By: Carl C. Stafford
Senior Extension Agent 9/29/17
Farmers are a curious bunch, naturally drawn to new information and capable of solving their own problems. You see, problem solving is necessary if farmers are to keep on track with timely work. Ultimately, they save the cost of hiring someone and save time too. They find ways around problems or invent new and novel solutions to them. They do not give up easily and often have more than one plan for the day and more than one solution at the ready.
The best get ahead of trouble through preventative maintenance, early action on planting and harvest and early adoption of new methods. While this makes many of them leaders, there are also a large group in the middle looking for good ideas. This makes them sharp about recognizing the good ideas of others and willing adopters when beneficial ideas are found.
Just the other day I was using an unusual distance-measuring device. A wind up cable capable of measuring football field length. Not often seen in use, it drew the attention of the young men I was helping. Their interest in and curiosity about this tool made me think of these important traits. Thankfully, these traits still exist in our next generation of farmers. Maybe the business draws this type of personality or at least quickly culls those who do not master its importance.
Many farm magazines have a page describing inventions and plenty of these good ideas are in place on local farms. A special gate latch copied from a farmer who loves to make modifications improving the function and ease of operation on his farm near Reva. Time saving, labor saving, safety improving inventions are all around us. A farm north of town is in the finishing phase of improvement, where the new owner shows remarkable and functional ideas at work. Cantilever overhangs on buildings protecting poles from likely damage when set out on front corners. Water catchments and piping systems made from recycled materials, a back gate not easily breached, decorated for looks and security. Interior roads connecting the property within itself, making easy access in all weather.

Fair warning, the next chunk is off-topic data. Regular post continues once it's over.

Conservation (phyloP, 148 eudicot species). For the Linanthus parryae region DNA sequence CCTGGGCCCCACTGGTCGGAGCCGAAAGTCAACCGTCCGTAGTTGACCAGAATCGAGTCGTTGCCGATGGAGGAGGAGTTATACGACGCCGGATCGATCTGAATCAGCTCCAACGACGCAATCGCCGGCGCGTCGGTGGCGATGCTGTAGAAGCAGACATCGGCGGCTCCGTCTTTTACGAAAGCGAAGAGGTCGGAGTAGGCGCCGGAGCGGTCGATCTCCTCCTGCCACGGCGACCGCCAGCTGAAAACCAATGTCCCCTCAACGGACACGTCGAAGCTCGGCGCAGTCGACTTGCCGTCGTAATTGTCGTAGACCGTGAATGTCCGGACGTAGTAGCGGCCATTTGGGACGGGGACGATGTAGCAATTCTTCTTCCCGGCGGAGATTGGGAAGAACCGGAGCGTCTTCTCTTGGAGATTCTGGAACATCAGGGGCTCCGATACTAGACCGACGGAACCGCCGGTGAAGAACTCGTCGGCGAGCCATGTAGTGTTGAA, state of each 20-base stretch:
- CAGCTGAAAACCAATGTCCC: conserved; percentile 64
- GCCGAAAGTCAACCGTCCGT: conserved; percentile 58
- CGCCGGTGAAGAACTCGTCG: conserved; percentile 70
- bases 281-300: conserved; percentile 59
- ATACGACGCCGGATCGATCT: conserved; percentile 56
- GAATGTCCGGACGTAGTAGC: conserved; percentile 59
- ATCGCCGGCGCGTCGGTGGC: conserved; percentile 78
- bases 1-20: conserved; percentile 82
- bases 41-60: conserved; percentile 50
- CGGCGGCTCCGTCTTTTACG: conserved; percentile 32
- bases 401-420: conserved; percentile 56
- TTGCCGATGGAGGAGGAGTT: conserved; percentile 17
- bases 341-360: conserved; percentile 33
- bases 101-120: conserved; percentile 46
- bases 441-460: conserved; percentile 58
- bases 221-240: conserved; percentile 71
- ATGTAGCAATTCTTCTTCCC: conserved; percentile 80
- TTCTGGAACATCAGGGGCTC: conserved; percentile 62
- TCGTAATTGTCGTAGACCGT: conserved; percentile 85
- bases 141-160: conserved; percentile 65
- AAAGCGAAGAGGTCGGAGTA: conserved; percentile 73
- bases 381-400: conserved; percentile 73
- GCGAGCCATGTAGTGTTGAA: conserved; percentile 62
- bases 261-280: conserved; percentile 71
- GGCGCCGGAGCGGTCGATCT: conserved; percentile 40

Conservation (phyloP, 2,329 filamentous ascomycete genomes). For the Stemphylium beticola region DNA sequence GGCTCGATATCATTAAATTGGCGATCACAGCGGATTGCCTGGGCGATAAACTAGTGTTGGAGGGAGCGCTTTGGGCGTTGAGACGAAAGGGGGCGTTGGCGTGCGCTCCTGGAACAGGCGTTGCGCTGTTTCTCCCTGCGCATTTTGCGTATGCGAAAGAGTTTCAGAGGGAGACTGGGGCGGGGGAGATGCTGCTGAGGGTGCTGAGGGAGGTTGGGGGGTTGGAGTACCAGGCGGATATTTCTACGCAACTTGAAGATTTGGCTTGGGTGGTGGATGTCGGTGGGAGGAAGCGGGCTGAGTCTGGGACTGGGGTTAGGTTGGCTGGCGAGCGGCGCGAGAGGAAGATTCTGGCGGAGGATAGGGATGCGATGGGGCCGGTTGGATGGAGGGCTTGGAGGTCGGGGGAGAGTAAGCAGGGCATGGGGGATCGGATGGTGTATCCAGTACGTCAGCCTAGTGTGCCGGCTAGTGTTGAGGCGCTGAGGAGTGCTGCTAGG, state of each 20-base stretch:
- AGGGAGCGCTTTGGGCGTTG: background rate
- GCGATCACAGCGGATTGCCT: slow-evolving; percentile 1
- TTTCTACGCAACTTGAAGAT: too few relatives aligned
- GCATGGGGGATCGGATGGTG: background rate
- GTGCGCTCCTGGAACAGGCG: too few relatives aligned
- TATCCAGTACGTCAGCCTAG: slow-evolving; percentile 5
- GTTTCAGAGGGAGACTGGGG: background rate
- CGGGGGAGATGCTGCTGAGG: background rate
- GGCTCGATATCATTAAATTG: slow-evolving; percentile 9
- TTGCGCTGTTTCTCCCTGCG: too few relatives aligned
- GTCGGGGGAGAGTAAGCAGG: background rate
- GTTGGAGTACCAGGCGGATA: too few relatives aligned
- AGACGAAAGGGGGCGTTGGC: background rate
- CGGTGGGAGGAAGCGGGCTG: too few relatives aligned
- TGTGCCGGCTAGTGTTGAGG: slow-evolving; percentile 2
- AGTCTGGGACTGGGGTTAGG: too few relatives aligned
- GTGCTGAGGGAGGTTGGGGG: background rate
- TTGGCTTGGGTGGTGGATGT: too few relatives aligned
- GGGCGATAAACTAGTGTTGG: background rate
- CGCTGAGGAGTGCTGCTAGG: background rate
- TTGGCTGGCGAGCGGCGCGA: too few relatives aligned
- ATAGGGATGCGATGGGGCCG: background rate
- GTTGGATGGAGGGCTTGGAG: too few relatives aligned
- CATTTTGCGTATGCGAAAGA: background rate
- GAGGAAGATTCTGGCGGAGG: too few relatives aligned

Equipment inventions are less common, but often seen are equipment modifications. Adding a hydraulic cylinder eases the burden of lifting; attaching a hitch pin rope allows the operator to remain seated, and a sliding wagon tongue makes connections simple, a rear view mirror soothes the strained neck while keeping an eye on what is following. However, inventions are the real story.
Making a machine do twice the work is a great advancement – many do this. Anytime farmers can replace labor with equipment, they often do. You see the equipment shows up every day, has no complaints, is never sick (almost never), works in cold and hot, dusty conditions, forgives operator error and has few paperwork needs. Equipment inventions are simply once you understand how they work. The few capable of these inventions make the rest of us their beneficiaries, as we adopt what we see working, it becomes possible then. Our rate of adoption is increasing as the benefits of new and proven inventions take less time to be realized by each generation.